Naked Dining: London to get its first ‘clothing-optional’ restaurant
The Bunyadi will open in June with diners granted access on a first-come first-serve basis. The current waiting list has more than 12,100 names. For those who wish to try the pop up without having to expose themselves, worry not. There will be two sections, a “pure” section, or naked zone, and a clothed section. It’s not clear whether the clothed section will be able to ogle the pure section, but bamboo partitions have been mentioned.
A clothing-optional restaurant, called The Bunyadi, will open in London in the summer. Interested? Sign up here: https://t.co/5uZx3WuwDZ— London Updates (@UpdatesLDN) April 20, 2016
Customers who wish to partake in a bit of nude dining will be provided with changing rooms, lockers and gowns.
The idea of the restaurant isn’t just about nudist eating. Bunyadi is meant to create a dining experience of “true liberation,” according to Seb Lyall, who came up with the idea.
“We believe people should get the chance to enjoy and experience a night out without any impurities: no chemicals, no artificial colours, no electricity, no gas, no phone and even no clothes if patrons wish” he explained.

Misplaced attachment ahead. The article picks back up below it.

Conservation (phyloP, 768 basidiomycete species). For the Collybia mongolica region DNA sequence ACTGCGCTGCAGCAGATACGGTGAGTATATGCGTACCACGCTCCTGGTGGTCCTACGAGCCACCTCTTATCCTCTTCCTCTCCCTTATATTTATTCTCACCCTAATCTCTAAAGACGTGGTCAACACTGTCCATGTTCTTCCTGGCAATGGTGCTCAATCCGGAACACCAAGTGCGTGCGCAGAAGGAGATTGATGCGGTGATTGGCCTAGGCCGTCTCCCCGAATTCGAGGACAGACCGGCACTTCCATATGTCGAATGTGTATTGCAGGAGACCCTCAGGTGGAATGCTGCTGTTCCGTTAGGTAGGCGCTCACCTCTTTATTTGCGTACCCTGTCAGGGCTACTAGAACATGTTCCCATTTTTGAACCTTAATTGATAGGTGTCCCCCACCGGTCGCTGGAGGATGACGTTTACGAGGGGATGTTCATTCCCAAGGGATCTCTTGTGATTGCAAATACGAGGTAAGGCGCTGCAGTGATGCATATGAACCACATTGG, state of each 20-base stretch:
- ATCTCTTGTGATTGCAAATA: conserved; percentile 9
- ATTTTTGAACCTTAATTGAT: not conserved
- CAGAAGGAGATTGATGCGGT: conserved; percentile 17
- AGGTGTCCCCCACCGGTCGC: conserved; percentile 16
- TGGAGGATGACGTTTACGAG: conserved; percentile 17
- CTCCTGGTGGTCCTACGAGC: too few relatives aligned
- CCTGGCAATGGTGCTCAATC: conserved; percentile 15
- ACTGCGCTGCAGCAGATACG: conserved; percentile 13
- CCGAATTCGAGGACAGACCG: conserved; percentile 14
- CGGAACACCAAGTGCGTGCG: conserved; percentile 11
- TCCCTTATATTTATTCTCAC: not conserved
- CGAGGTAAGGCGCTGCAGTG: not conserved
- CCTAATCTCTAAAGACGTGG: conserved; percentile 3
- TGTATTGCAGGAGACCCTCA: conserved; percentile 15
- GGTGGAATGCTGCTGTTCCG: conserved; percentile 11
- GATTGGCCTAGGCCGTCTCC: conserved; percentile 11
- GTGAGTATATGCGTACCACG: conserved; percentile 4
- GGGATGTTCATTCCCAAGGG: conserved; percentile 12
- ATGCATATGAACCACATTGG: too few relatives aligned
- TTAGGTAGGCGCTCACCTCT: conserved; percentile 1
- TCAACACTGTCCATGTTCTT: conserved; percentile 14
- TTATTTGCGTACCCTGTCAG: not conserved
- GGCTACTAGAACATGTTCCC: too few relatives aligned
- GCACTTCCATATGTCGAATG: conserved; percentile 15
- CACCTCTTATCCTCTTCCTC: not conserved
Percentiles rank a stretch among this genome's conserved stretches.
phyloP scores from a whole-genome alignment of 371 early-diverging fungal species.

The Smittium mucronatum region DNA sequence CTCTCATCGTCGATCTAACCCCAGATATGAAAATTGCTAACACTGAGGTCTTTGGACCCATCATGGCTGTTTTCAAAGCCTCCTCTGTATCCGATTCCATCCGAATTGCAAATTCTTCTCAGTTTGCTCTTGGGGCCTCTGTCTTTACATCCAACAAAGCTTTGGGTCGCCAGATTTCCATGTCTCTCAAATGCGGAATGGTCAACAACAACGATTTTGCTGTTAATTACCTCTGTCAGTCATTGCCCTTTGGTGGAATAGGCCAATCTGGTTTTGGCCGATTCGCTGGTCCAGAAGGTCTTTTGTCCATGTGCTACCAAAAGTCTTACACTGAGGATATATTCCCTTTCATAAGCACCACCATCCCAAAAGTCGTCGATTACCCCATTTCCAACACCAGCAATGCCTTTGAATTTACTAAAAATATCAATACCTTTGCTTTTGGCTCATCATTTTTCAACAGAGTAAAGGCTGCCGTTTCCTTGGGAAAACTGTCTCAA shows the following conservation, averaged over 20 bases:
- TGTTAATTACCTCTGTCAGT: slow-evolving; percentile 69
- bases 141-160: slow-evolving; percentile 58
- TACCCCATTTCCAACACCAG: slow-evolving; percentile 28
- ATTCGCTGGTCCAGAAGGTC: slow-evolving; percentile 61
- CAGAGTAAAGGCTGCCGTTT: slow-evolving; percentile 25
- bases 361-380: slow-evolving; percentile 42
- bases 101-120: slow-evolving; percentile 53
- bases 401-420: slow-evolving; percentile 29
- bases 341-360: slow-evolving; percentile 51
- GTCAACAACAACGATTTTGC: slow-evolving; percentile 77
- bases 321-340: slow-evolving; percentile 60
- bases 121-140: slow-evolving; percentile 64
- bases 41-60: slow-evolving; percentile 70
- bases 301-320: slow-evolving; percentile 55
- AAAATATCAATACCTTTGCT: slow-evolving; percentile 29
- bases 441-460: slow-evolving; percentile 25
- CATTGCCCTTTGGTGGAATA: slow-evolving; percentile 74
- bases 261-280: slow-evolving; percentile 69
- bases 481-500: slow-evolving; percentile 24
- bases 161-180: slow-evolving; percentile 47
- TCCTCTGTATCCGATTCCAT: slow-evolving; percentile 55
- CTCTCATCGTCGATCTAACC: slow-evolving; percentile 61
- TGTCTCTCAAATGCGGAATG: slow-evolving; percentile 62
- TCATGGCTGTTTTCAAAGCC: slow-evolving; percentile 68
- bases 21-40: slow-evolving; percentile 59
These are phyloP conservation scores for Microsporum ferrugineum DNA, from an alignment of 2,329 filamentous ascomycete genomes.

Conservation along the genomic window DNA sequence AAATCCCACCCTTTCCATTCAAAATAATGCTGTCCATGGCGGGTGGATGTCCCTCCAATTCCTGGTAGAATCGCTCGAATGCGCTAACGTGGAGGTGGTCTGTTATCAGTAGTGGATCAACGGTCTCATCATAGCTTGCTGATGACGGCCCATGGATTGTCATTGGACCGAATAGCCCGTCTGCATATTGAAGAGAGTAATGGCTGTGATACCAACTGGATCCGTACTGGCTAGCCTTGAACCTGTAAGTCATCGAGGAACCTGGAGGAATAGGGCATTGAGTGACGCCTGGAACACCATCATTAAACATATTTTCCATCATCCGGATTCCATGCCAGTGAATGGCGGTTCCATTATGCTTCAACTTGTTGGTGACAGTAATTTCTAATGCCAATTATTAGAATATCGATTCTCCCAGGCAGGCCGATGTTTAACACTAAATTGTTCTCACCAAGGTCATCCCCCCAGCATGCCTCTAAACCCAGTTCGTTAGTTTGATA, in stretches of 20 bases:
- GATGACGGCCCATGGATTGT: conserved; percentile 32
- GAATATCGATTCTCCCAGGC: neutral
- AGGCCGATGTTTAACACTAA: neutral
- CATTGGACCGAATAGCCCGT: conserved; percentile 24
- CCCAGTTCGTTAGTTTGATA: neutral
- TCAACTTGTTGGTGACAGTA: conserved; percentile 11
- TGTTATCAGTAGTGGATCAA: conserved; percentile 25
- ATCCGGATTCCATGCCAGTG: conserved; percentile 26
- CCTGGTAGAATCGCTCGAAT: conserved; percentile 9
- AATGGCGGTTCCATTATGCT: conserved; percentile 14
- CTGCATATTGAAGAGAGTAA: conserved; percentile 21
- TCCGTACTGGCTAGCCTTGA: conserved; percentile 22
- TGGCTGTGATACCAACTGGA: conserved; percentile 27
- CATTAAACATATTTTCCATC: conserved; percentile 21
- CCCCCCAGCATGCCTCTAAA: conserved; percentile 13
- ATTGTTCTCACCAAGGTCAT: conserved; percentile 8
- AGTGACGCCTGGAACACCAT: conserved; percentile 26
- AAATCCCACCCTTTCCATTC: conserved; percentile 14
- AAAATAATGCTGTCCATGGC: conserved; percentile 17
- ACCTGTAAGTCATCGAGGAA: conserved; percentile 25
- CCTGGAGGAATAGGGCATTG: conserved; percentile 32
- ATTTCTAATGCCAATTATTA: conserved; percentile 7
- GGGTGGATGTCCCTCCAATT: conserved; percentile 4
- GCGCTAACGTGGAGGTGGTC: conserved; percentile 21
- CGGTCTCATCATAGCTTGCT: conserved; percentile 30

"We have worked very hard to design a space where everything patrons interact with is bare and naked. The use of natural bamboo partitions and candlelight has enabled to us to make the restaurant discreet, whilst adhering to the ethos behind it. No doubt, this has been the most challenging project for us yet, which makes us very excited about it."
Food will be cooked on a wood-flame grill and diners will use edible cutlery. It is hoped that the cutlery is sturdy enough, so as to avoid any painful spills.
Bunyadi, which means ‘basic’ in Hindi, was dreamt up by Lyall’s Lollipop, which recently brought a Breaking Bad themed bar to Shoreditch (making the Cereal Killer cafe look tame in its gentrification of the once working-class area).
Bad news for Londoners already itching to Instagram their nude and natural dining experience, no phones are allowed, which is probably a good idea.
While the idea is certainly inventive, one hopes the seating will be adequately disinfected after each set of backsides leave the seats.